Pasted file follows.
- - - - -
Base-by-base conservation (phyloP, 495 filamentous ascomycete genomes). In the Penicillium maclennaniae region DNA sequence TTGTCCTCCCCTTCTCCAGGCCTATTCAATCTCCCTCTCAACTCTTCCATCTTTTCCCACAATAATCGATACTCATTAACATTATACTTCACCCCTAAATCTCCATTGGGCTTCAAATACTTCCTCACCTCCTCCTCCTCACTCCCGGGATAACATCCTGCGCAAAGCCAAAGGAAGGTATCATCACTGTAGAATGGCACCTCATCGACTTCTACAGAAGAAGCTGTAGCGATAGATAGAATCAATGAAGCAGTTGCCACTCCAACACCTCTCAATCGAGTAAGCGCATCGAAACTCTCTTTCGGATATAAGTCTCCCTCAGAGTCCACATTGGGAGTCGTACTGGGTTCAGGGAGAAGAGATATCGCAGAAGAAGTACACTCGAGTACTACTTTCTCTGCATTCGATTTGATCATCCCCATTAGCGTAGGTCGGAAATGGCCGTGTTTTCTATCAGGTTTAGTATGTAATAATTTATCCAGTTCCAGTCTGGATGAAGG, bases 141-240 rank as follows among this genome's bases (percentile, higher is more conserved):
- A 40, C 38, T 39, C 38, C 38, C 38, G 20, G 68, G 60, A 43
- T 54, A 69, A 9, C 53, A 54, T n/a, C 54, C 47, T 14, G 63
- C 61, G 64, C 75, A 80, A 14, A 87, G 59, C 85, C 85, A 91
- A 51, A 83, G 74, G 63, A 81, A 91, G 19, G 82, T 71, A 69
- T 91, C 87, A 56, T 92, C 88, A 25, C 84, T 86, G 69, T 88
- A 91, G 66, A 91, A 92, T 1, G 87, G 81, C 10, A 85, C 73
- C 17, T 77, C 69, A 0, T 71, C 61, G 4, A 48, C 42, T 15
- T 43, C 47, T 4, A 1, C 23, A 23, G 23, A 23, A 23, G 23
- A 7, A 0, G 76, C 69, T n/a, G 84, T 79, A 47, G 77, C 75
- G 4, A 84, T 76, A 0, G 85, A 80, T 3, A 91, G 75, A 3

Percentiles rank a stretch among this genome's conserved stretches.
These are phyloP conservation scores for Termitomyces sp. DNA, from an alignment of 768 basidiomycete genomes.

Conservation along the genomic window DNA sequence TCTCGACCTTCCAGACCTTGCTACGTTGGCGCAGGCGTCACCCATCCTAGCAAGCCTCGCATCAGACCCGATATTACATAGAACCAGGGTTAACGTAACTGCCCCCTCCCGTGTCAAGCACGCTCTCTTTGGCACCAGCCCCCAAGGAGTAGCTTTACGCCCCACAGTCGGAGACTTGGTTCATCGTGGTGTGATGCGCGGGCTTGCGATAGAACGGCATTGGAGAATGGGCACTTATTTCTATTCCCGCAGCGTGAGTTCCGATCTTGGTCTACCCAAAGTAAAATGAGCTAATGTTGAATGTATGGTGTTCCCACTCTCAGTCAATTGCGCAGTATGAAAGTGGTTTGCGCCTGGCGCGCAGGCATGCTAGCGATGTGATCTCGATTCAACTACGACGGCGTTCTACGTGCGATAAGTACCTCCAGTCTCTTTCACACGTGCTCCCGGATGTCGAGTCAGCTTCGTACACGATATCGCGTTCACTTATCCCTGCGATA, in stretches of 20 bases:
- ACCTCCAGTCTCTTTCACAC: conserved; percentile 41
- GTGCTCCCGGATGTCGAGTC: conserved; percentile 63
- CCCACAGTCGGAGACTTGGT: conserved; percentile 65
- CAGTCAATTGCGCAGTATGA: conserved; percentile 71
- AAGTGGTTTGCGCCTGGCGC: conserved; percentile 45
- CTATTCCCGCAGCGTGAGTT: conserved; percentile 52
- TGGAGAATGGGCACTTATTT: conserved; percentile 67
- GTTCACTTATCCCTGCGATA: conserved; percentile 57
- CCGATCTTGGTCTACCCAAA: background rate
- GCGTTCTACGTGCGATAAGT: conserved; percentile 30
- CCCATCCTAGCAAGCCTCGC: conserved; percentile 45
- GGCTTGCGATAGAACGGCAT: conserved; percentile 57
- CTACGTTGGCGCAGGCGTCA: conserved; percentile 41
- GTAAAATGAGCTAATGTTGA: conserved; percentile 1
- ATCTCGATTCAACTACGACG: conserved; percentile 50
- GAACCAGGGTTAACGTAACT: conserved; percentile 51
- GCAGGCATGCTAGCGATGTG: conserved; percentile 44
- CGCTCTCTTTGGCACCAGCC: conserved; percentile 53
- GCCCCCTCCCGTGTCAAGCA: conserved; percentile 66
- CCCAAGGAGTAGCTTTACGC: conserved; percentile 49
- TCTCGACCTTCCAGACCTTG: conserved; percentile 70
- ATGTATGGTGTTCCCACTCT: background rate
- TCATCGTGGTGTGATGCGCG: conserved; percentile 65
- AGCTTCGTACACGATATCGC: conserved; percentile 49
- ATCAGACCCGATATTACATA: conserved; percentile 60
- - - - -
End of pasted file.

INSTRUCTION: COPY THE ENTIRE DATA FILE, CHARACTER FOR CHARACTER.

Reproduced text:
Base-by-base conservation (phyloP, 495 filamentous ascomycete genomes). In the Penicillium maclennaniae region DNA sequence TTGTCCTCCCCTTCTCCAGGCCTATTCAATCTCCCTCTCAACTCTTCCATCTTTTCCCACAATAATCGATACTCATTAACATTATACTTCACCCCTAAATCTCCATTGGGCTTCAAATACTTCCTCACCTCCTCCTCCTCACTCCCGGGATAACATCCTGCGCAAAGCCAAAGGAAGGTATCATCACTGTAGAATGGCACCTCATCGACTTCTACAGAAGAAGCTGTAGCGATAGATAGAATCAATGAAGCAGTTGCCACTCCAACACCTCTCAATCGAGTAAGCGCATCGAAACTCTCTTTCGGATATAAGTCTCCCTCAGAGTCCACATTGGGAGTCGTACTGGGTTCAGGGAGAAGAGATATCGCAGAAGAAGTACACTCGAGTACTACTTTCTCTGCATTCGATTTGATCATCCCCATTAGCGTAGGTCGGAAATGGCCGTGTTTTCTATCAGGTTTAGTATGTAATAATTTATCCAGTTCCAGTCTGGATGAAGG, bases 141-240 rank as follows among this genome's bases (percentile, higher is more conserved):
- A 40, C 38, T 39, C 38, C 38, C 38, G 20, G 68, G 60, A 43
- T 54, A 69, A 9, C 53, A 54, T n/a, C 54, C 47, T 14, G 63
- C 61, G 64, C 75, A 80, A 14, A 87, G 59, C 85, C 85, A 91
- A 51, A 83, G 74, G 63, A 81, A 91, G 19, G 82, T 71, A 69
- T 91, C 87, A 56, T 92, C 88, A 25, C 84, T 86, G 69, T 88
- A 91, G 66, A 91, A 92, T 1, G 87, G 81, C 10, A 85, C 73
- C 17, T 77, C 69, A 0, T 71, C 61, G 4, A 48, C 42, T 15
- T 43, C 47, T 4, A 1, C 23, A 23, G 23, A 23, A 23, G 23
- A 7, A 0, G 76, C 69, T n/a, G 84, T 79, A 47, G 77, C 75
- G 4, A 84, T 76, A 0, G 85, A 80, T 3, A 91, G 75, A 3

Percentiles rank a stretch among this genome's conserved stretches.
These are phyloP conservation scores for Termitomyces sp. DNA, from an alignment of 768 basidiomycete genomes.

Conservation along the genomic window DNA sequence TCTCGACCTTCCAGACCTTGCTACGTTGGCGCAGGCGTCACCCATCCTAGCAAGCCTCGCATCAGACCCGATATTACATAGAACCAGGGTTAACGTAACTGCCCCCTCCCGTGTCAAGCACGCTCTCTTTGGCACCAGCCCCCAAGGAGTAGCTTTACGCCCCACAGTCGGAGACTTGGTTCATCGTGGTGTGATGCGCGGGCTTGCGATAGAACGGCATTGGAGAATGGGCACTTATTTCTATTCCCGCAGCGTGAGTTCCGATCTTGGTCTACCCAAAGTAAAATGAGCTAATGTTGAATGTATGGTGTTCCCACTCTCAGTCAATTGCGCAGTATGAAAGTGGTTTGCGCCTGGCGCGCAGGCATGCTAGCGATGTGATCTCGATTCAACTACGACGGCGTTCTACGTGCGATAAGTACCTCCAGTCTCTTTCACACGTGCTCCCGGATGTCGAGTCAGCTTCGTACACGATATCGCGTTCACTTATCCCTGCGATA, in stretches of 20 bases:
- ACCTCCAGTCTCTTTCACAC: conserved; percentile 41
- GTGCTCCCGGATGTCGAGTC: conserved; percentile 63
- CCCACAGTCGGAGACTTGGT: conserved; percentile 65
- CAGTCAATTGCGCAGTATGA: conserved; percentile 71
- AAGTGGTTTGCGCCTGGCGC: conserved; percentile 45
- CTATTCCCGCAGCGTGAGTT: conserved; percentile 52
- TGGAGAATGGGCACTTATTT: conserved; percentile 67
- GTTCACTTATCCCTGCGATA: conserved; percentile 57
- CCGATCTTGGTCTACCCAAA: background rate
- GCGTTCTACGTGCGATAAGT: conserved; percentile 30
- CCCATCCTAGCAAGCCTCGC: conserved; percentile 45
- GGCTTGCGATAGAACGGCAT: conserved; percentile 57
- CTACGTTGGCGCAGGCGTCA: conserved; percentile 41
- GTAAAATGAGCTAATGTTGA: conserved; percentile 1
- ATCTCGATTCAACTACGACG: conserved; percentile 50
- GAACCAGGGTTAACGTAACT: conserved; percentile 51
- GCAGGCATGCTAGCGATGTG: conserved; percentile 44
- CGCTCTCTTTGGCACCAGCC: conserved; percentile 53
- GCCCCCTCCCGTGTCAAGCA: conserved; percentile 66
- CCCAAGGAGTAGCTTTACGC: conserved; percentile 49
- TCTCGACCTTCCAGACCTTG: conserved; percentile 70
- ATGTATGGTGTTCCCACTCT: background rate
- TCATCGTGGTGTGATGCGCG: conserved; percentile 65
- AGCTTCGTACACGATATCGC: conserved; percentile 49
- ATCAGACCCGATATTACATA: conserved; percentile 60